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There is a crisis going on at our dealerships.  And it’s called “Addendums”.  This is a sore subject with many, as everyone has different viewpoints as to the functionality of addendums.  You’re required to keep reading this blog.  It costs you $50, but it’s required.  Everyone has to pay that reads it.

Sounds pretty stupid, huh?  Dealers are using addendums to generate additional profit per vehicle (likely because they are far too weak to sell them without making it a “requirement”).  It’s sad and pathetic.  Accessory sales, aftermarket, and all of the accompanying bumps should be done on the sales floor, in the finance office, from the parts counter, in the service drive, or on the lot… because it is offered.  Not because it is necessary.

Many dealers place addendums on their vehicles solely because their competitors do the same and it is “just what they do around here”.  They say “If you can’t beat ‘em, join ‘em.”  But I’m urging you… if you can’t beat them, don’t join them. Beat them in a few years when they’ve sullied their reputation from the antiquated business practices of yesteryear.  Ask around the dealership.  My guess is the Managers that don’t have to explain to the customers about the addendums love them (for the profit aspect), but the salespeople who have to apologize for the addendums hate them (because of the customer frustration aspect).

I’ve sold “environmental protection packages”, pin stripes, Vin Etch, and every other trivial upsell available.  I sold them because of sales skills.  If you want someone to pay for something, sell it to them.  Don’t require it.  You aren’t the government and pin stripes aren’t taxes.  I never allowed a sticker on a window to force the issue on the customer.  It doesn’t build trust.  It builds unhappiness.

I’m currently purchasing a vehicle as I write this.  They’ve had the deposit on a vehicle I was promised in 4-6 weeks.  Here I am, 10 weeks later… still no word (but that is another blog).  However, because this (giant, nation-wide group that everyone knows) dealership requires every customer to purchase a $799 addendum (for paint protection and some worthless “security theft” styled sticker), I do to.  After all, the vehicle is being built for me so it’s not as if it is coming from the factory with this.  Even when I refused the additions, they said it was required and I couldn’t purchase the vehicle without them.  AND I have Ford X-Plan pricing. (Once again, all of this will be in another blog when I take delivery.  Oooh, how the hellfire will rain down when that happens).  Nonetheless, it is required.  I don’t want it.  And that makes me strongly dislike the dealership I’ve chosen to do business with.  Nevermore.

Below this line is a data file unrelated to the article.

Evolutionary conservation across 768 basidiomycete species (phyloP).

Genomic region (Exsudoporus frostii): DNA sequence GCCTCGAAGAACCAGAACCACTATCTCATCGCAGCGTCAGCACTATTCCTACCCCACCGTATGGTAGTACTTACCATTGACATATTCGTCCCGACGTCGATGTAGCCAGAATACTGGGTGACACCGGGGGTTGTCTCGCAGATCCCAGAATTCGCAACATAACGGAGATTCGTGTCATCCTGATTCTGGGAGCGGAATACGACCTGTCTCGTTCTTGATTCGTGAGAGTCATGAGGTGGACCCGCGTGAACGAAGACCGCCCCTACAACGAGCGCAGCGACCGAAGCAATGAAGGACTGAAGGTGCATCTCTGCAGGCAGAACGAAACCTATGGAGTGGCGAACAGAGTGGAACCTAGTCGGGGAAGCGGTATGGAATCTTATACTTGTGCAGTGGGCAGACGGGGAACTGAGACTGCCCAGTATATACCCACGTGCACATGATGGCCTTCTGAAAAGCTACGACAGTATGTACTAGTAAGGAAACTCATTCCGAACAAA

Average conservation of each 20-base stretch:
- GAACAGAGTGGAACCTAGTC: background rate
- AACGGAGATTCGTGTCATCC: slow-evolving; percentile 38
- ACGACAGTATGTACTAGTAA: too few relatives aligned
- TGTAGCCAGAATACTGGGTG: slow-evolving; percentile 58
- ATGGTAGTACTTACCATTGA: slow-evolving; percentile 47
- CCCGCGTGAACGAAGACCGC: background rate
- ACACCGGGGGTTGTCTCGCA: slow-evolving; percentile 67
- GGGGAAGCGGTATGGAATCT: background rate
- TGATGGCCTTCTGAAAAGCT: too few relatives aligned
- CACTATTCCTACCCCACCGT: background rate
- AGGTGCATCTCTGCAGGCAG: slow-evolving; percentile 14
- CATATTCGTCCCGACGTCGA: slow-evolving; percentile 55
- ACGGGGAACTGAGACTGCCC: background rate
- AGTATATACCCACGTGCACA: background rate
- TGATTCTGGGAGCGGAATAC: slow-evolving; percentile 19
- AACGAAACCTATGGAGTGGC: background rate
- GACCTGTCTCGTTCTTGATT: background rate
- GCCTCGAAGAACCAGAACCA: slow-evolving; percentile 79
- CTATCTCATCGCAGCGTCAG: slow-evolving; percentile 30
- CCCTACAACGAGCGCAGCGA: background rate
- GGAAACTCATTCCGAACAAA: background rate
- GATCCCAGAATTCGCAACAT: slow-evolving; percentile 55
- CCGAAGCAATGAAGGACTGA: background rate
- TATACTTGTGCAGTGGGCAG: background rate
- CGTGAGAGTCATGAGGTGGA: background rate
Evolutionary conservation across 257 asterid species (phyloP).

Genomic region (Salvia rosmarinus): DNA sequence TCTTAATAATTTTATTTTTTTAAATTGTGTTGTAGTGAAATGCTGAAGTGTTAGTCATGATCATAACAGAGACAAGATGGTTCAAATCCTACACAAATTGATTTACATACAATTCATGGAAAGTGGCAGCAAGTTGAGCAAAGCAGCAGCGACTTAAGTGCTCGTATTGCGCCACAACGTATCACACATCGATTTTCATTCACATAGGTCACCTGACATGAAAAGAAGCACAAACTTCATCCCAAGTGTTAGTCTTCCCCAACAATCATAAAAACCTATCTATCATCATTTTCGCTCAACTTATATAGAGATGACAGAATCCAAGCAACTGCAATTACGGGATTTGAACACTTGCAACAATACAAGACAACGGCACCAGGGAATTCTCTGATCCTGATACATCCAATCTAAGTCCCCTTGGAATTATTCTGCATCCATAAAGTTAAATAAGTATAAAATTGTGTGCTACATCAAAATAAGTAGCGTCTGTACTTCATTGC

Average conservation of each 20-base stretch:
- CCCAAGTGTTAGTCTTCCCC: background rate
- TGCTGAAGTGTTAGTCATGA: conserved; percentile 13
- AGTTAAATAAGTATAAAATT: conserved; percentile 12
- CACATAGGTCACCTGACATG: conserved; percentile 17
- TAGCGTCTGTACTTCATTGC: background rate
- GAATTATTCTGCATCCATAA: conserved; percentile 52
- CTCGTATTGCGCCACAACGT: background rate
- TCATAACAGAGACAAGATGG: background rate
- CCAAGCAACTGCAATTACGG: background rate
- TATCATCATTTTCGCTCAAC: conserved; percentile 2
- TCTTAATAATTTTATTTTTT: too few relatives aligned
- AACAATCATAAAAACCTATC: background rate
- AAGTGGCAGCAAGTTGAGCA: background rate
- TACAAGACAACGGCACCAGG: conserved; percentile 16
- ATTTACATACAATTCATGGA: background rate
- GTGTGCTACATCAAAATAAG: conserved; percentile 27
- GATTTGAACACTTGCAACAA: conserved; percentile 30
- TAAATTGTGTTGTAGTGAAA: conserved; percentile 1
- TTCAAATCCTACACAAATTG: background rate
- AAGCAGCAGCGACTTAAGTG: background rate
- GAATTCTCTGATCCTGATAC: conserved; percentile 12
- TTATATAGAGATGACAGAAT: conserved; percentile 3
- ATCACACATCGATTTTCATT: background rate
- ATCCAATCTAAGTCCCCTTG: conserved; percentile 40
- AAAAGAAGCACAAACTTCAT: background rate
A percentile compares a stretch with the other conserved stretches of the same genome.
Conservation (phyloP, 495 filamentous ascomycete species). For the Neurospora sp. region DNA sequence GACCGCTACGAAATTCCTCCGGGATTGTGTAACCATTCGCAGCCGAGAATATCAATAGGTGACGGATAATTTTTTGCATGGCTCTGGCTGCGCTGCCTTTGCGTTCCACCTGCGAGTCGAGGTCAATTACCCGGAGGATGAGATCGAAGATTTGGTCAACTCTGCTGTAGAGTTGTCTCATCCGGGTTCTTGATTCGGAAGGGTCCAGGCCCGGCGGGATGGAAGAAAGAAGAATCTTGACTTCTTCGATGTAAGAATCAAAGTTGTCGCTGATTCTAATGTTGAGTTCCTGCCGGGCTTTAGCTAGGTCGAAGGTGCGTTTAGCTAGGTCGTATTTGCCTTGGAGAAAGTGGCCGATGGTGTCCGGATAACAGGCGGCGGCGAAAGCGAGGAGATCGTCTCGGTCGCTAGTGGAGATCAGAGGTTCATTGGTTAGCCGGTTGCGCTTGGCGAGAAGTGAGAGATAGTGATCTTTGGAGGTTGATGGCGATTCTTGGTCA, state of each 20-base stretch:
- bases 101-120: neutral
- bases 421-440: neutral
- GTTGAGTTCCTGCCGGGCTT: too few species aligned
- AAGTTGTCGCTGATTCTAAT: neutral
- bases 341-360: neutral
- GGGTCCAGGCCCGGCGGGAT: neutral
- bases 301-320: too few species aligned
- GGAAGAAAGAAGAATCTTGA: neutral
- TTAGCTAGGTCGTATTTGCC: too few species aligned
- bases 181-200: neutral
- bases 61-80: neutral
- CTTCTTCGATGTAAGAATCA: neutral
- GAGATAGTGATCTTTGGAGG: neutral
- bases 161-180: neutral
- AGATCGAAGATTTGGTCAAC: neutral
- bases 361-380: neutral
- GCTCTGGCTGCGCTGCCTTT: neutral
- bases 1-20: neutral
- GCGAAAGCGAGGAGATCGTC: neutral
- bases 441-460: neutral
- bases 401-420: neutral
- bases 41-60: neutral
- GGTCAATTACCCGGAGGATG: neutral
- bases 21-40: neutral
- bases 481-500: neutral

If addendums are required, so must negative reviews, I believe.  And I’ve NEVER read a review from a customer that says “I was really happy they placed an additional $800 required fee onto the car at purchase for some features I never wanted or asked for.”  Show me this review and I will relent.  This has grown to be a crisis where we have stopped relying on sales skills and started relying on shitty loopholes and bad dealership practices.  Away with it.  Away with it all.  Sell the additions like a professional and stop force-feeding your customers what they don’t want.  Stop the addendum crisis.  Or you’ll get what is coming to you. 

I can’t be the only person that despises these practices.  What say you?

Views: 826

Tags: addendum, addendums, automotive, car, consulting, dealer, dealerknows, joe, training, webb


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Comment by Joel Casser on April 1, 2013 at 2:42pm

Last year I had to deal with a really stupid addendum.  A friend of mine purchased a Chrysler 200 from a dealership in Freehold, and being in the business and knowing this was the first time she ever went car shopping, I asked to look over her paperwork.  Lo and behold, shadier than a pushcart full of umbrellas.  Not only did they do the provisional spot with calling her back in to say her payment's doubled since they couldn't approve her for the 0% financing, but there was an addendum for $3,000 for things like window guards. 

I went back down there with her to return the vehicle, letting them know that I'm in the business and wasn't going to stand for any shady crap, and they still tried to backroom me.  I was willing to give them one shot to make things right, including removing the addendum.  After the obligatory 10 minute wait (funny because when the F&I guy came back I was on speakerphone with another Chrysler dealer getting a deal hammered out), he comes back in and starts off with "We'll remove the addendum, but then we can't absorb the bank fee, that's $1,300..."  I literally threw the keys on the table and dragged my friend out. 

I'm not really surprised by the behavior of this particular dealership, they've got tons of negative reviews online, plus they tack on a $900 "Internet fee" onto every used car.  It makes me wonder how some of these places stay in business.

Comment by Tom Gorham on March 30, 2013 at 7:33pm

Sometimes I get this feeling of Deja Vu all over again.  Is there nothing new under the sun?  I would think that if you order a car, the options and prices are locked in.  Period.  Anything else would be illegal.